A: Jean Cocteau Pf: 1926, Paris Pb: 1927 Tr: 1933 G: Drama in 13 scenes; French prose S: A room in Thrace, and heaven, mythical past C: 6m, 2f, 1 horseEurydice is jealous of Orpheus' affection for his horse, which dictates poetry to Orpheus by tapping its hoof. Orpheus is submitting the latest poem to Thrace's annual poetry contest. Arguing over his neglect of Eurydice, Orpheus smashes a mirror. The glazier Heurtebise comes to fix it, and gives Eurydice poison to rid her of the horse. By mistake, Eurydice poisons herself, and Death, a beautiful young woman, comes to take her through the mirror to the underworld. Orpheus is distraught, but Heurtebise helps him through the mirror. Orpheus is allowed to bring back Eurydice on condition that he does not look at her. During a quarrel he looks at her, perhaps deliberately, and she is returned to the other side. Orpheus now learns that the horse has tricked him: his poem ‘Madame Eurydice reviendra des enfers’ contains the obscene acrostic ‘Merde’ (‘shit’), and he is declared a fraud. The Bacchantes are coming to tear him apart, but he gladly goes to meet death so that he can be reunited with Eurydice. His severed head is tossed on to the stage, and Eurydice comes to accompany his invisible body to the underworld. When the police arrive, Eurydice comes for Heurtebise too, and all questions have to be answered by the severed head. The final scene is in heaven, where Orpheus, Eurydice, and Heurtebise are living in harmony.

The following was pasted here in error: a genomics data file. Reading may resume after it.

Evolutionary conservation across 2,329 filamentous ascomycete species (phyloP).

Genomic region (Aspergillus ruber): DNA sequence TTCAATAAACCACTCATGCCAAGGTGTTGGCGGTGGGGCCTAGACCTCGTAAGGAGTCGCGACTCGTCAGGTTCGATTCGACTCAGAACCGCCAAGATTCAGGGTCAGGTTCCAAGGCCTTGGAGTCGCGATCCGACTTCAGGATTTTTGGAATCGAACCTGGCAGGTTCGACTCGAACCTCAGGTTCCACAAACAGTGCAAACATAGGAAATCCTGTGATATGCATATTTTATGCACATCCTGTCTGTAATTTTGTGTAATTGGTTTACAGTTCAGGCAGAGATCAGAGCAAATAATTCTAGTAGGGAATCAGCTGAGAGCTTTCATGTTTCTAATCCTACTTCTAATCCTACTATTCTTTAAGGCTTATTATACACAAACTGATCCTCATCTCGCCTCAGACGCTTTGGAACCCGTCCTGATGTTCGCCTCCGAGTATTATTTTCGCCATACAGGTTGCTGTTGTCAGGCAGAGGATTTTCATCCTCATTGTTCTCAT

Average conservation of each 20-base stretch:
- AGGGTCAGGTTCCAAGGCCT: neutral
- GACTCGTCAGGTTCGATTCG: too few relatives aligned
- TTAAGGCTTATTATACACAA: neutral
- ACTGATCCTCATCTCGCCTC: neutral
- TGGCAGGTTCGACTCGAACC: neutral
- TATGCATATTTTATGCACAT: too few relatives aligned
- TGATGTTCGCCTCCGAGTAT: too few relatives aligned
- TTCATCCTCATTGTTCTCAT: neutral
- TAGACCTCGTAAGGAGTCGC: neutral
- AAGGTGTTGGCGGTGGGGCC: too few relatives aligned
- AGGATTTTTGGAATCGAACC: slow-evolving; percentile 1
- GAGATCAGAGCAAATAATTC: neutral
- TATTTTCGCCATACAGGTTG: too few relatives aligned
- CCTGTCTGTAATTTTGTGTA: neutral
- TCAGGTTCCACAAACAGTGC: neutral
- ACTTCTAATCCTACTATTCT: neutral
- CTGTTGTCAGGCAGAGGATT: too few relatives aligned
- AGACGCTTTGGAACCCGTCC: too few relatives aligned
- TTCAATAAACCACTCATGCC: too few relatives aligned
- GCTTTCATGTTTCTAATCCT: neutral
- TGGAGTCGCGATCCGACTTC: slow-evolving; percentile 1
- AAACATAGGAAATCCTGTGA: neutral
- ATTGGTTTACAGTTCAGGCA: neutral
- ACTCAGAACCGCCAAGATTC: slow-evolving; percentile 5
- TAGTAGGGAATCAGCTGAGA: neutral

A: Jean Cocteau Pf: 1926, Paris Pb: 1927 Tr: 1933 G: Drama in 13 scenes; French prose S: A room in Thrace, and heaven, mythical past C: 6m, 2f, 1 horse
In the wake of Apollinaire's The Breasts of Tiresias (1917), it became voguish to reinterpret classical myth with anachronisms and a refreshingly iconoclastic wit (cf. Anouilh's Antigone and Sartre's The Flies). Cocteau's version of the Orpheus legend is full of theatrical surprises (Heurtebise suspended in mid-air, Death borrowing a watch from the audience, one scene repeated word for word, a talking head, etc.). Below the surrealist fun, Cocteau explores a strained relationship with the ambiguous presence of the friend Heurtebise.